pi ## this is what pi should look like
```

```
## a b c
## 1 0 0
```

```
fitARD.root_node<-fitMk.parallel(lizard.tree,x,model="ARD",
pi=pi)
fitARD.root_node
```

```
## Object of class "fitMk".
##
## Fitted (or set) value of Q:
## a b c
## a -0.093002 0.084125 0.008877
## b 0.041585 -0.107029 0.065444
## c 0.000000 0.169250 -0.169250
##
## Fitted (or set) value of pi:
## a b c
## 1 0 0
## due to treating the root prior as (a) given.
##
## Log-likelihood: -200.056343
##
## Optimization method used was "optimParallel"
```

```
plot(fitARD.root_node,width=TRUE,color=TRUE,tol=1e-3,
offset=0.025)
title(main="estimated Q matrix with KNOWN global root",
font.main=3,line=-1)
```

Next, let's imagine the very optimistic scenario in which we **know** (that is to say,
*unambigiously*) the states at 30 of the 257 internal nodes of our phylogeny.

In this case, unfortunately, `fitMk`

does not provide us with any easy way to specify
these values.

What we *can* do, however, is just add 30 zero-length tips at all the nodes for which
we have knowledge, and then supply these values as additional tip states.

For my example, I'll simply choose 30 nodes at random from all 257 in my tree, as follows.

```
Nodes<-nn[mn<-sort(sample(1:lizard.tree$Nnode,30))]
Nodes ## these are our imagined known states
```

```
## 260 274 281 290 297 299 303 313 319 321 329 330 335 359 360 368 401 402 413 416 421 422 429 451 464 493 503 505 507 513
## a c b b a a b b b b b b b a b b a a a a a a a c a b b b b b
## Levels: a b c
```

In any practical empirical scenario, these would be the node values and node indices of our known internal states in a vector.

Now, I'll add my terminal zero-length edges & visualize *all* the data that we have
(our tips & known internal nodes, but drawn as tips) on the corresponding tree.

```
temp<-lizard.tree
for(i in 1:length(Nodes)){
M<-matchNodes(lizard.tree,temp)
node<-as.numeric(names(Nodes)[i])
temp<-bind.tip(temp,node,edge.length=0,
where=M[which(M[,1]==node),2])
if(i==1) cat("Adding zero-length tips:\n")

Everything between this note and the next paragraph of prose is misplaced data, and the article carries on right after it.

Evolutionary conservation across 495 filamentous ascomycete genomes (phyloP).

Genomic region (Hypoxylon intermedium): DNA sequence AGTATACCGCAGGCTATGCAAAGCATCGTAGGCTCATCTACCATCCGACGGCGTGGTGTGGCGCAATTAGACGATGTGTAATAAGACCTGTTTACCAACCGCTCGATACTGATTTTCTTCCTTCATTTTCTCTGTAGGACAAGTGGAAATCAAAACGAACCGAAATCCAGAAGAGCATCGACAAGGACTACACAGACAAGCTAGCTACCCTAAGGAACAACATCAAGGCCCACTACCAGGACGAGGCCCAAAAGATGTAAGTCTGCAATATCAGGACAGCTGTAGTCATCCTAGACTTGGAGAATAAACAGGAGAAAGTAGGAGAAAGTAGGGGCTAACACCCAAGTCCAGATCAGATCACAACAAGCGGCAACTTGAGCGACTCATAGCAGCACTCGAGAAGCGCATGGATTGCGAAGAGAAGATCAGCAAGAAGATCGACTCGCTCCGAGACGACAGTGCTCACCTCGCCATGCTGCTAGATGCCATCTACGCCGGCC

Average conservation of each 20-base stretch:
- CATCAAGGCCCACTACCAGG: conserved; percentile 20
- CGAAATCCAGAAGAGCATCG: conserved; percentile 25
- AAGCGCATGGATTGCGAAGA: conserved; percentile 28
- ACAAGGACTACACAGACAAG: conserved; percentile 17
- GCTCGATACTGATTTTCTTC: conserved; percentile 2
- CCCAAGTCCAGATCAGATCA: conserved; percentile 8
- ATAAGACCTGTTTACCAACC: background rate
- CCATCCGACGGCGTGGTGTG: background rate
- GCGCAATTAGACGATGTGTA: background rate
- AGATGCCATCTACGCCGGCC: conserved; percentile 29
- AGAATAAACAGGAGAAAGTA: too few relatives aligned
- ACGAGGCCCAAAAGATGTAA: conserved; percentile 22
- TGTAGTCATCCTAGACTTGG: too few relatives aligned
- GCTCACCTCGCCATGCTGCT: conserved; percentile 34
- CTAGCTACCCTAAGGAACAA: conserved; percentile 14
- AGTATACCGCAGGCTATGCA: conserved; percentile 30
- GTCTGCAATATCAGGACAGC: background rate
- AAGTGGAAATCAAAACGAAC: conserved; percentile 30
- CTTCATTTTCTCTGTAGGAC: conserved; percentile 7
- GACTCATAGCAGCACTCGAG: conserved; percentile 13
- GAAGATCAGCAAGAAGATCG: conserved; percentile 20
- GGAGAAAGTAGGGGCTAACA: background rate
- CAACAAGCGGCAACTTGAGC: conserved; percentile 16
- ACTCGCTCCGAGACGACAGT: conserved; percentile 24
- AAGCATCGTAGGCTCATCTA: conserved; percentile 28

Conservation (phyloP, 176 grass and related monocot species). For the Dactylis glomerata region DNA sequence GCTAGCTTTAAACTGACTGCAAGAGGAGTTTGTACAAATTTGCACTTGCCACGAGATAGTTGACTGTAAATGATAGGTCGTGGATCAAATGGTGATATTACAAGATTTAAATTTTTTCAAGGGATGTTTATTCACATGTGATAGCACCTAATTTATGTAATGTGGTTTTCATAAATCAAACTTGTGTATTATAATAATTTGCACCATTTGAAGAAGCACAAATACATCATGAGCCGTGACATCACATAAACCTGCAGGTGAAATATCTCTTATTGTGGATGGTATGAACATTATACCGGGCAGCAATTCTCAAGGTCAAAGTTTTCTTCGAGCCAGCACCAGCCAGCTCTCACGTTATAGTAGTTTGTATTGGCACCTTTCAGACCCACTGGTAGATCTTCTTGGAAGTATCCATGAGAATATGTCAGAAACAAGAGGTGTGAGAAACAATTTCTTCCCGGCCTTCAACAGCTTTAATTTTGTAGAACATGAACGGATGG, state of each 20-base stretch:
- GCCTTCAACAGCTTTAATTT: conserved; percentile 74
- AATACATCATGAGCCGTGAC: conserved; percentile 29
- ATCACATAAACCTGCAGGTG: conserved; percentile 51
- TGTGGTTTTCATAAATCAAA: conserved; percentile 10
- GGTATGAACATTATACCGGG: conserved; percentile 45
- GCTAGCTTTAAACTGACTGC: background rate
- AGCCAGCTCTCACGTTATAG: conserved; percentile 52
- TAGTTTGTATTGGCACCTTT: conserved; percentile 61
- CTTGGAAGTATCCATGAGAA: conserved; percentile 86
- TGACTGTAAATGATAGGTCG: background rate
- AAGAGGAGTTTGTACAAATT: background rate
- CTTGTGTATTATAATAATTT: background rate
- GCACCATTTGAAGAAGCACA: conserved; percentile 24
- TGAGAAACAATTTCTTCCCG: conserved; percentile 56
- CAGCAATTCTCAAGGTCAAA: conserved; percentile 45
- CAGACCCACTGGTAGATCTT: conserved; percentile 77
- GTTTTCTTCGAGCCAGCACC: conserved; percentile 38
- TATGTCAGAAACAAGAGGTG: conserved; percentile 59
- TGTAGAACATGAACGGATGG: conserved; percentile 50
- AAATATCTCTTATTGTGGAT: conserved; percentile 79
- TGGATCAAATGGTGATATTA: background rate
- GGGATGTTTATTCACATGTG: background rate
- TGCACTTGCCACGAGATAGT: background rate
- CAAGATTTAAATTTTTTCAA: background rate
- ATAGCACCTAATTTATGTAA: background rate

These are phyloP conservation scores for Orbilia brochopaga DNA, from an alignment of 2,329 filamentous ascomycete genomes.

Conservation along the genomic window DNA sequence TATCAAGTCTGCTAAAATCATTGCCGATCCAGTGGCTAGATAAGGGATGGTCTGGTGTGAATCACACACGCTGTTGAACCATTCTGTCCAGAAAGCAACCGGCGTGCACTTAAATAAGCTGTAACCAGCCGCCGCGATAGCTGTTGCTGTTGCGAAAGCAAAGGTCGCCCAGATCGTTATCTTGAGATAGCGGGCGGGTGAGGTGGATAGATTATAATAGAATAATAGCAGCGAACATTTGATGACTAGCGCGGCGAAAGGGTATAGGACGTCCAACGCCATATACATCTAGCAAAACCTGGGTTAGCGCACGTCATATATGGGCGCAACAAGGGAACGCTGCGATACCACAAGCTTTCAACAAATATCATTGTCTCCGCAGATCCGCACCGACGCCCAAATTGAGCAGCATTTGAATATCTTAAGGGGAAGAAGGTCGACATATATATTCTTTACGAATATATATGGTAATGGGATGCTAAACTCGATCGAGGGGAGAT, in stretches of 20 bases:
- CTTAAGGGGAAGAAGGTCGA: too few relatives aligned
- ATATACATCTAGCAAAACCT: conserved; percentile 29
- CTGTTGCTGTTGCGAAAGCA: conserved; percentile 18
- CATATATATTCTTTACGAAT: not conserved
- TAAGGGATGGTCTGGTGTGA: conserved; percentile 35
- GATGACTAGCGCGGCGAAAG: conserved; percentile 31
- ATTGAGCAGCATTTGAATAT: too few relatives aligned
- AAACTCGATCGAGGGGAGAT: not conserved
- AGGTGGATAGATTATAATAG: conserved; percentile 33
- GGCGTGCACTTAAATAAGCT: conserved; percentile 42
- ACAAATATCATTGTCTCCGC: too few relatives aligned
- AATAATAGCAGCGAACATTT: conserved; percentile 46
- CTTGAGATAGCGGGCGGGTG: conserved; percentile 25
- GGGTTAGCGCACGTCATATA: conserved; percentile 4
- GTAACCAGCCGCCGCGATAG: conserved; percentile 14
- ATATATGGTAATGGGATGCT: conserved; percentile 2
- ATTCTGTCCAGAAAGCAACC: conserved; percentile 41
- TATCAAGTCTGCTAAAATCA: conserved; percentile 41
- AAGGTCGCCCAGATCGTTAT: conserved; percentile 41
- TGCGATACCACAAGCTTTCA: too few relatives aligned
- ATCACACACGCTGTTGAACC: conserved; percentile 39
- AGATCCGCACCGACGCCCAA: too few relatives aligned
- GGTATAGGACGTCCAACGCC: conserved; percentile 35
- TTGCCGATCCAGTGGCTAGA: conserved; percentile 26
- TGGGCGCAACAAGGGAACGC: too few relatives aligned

cat(".")
flush.console()
if(i==length(Nodes)) cat("\n")
}
```

```
## Adding zero-length tips:
## ..............................
```

```
plotTree(temp,ftype="off",lwd=1,type="fan")
par(fg="transparent")
tiplabels(pie=to.matrix(c(x,Nodes)[temp$tip.label],levels(x)),piecol=cols,
cex=0.3)
par(fg="black")
legend("topleft",letters[1:3],col=cols,
pch=15,cex=0.8,pt.cex=1.2,bty="n")
```

Lastly, I'll fit our model to this tree and data!

```
fitARD.many_nodes<-fitMk.parallel(temp,c(x,Nodes),model="ARD",
pi="fitzjohn",ncores=8)
fitARD.many_nodes
```

```
## Object of class "fitMk".
##
## Fitted (or set) value of Q:
## a b c
## a -0.090087 0.082737 0.007350
## b 0.036875 -0.098168 0.061293
## c 0.000000 0.146881 -0.146881
##
## Fitted (or set) value of pi:
## a b c
## 0.847970 0.120433 0.031597
## due to treating the root prior as (a) nuisance.
##
## Log-likelihood: -204.803337
##
## Optimization method used was "optimParallel"
```

```
plot(fitARD.many_nodes,width=TRUE,color=TRUE,tol=1e-3,
offset=0.025)
title(main="estimated Q matrix with 30 KNOWN internal nodes",
font.main=3,line=-1)
```

Hopefully, what we're seeing is that for more & more information about internal nodes,
our solution converges closer & closer to the generating **Q** matrix!

Lastly, just for fun, let's imagine fitting the same model – but with *all* internal
node states.

This is what that might look like.

```
Nodes<-nn
temp<-lizard.tree
for(i in 1:length(Nodes)){
M<-matchNodes(lizard.tree,temp)
node<-as.numeric(names(Nodes)[i])
temp<-bind.tip(temp,node,edge.length=0,
where=M[which(M[,1]==node),2])
if(i==1) cat("Adding zero-length tips:\n")
cat(".")
flush.console()
if(i==length(Nodes)||i%%30==0) cat("\n")
}
```

```
## Adding zero-length tips:
## ..............................
## ..............................
## ..............................
## ..............................
## ..............................
## ..............................
## ..............................
## ..............................
## .................
```

```
fitARD.all_nodes<-fitMk.parallel(temp,c(x,Nodes),model="ARD",
pi="fitzjohn",ncores=8)
fitARD.all_nodes
```

```
## Object of class "fitMk".
##
## Fitted (or set) value of Q:
## a b c
## a -0.089987 0.081160 0.008827
## b 0.041896 -0.096062 0.054166
## c 0.000000 0.136344 -0.136344
##
## Fitted (or set) value of pi:
## a b c
## 1 0 0
## due to treating the root prior as (a) nuisance.
##
## Log-likelihood: -255.041214
##
## Optimization method used was "optimParallel"
```

```
plot(fitARD.all_nodes,width=TRUE,color=TRUE,tol=1e-3,
offset=0.025)
title(main="estimated Q matrix with ALL internal nodes known",
font.main=3,line=-1)
```

One small observation: the *log-likelihoods* of these different fitted models are
**not** comparable. That's simply because they've been obtained using *different* data.

That's it!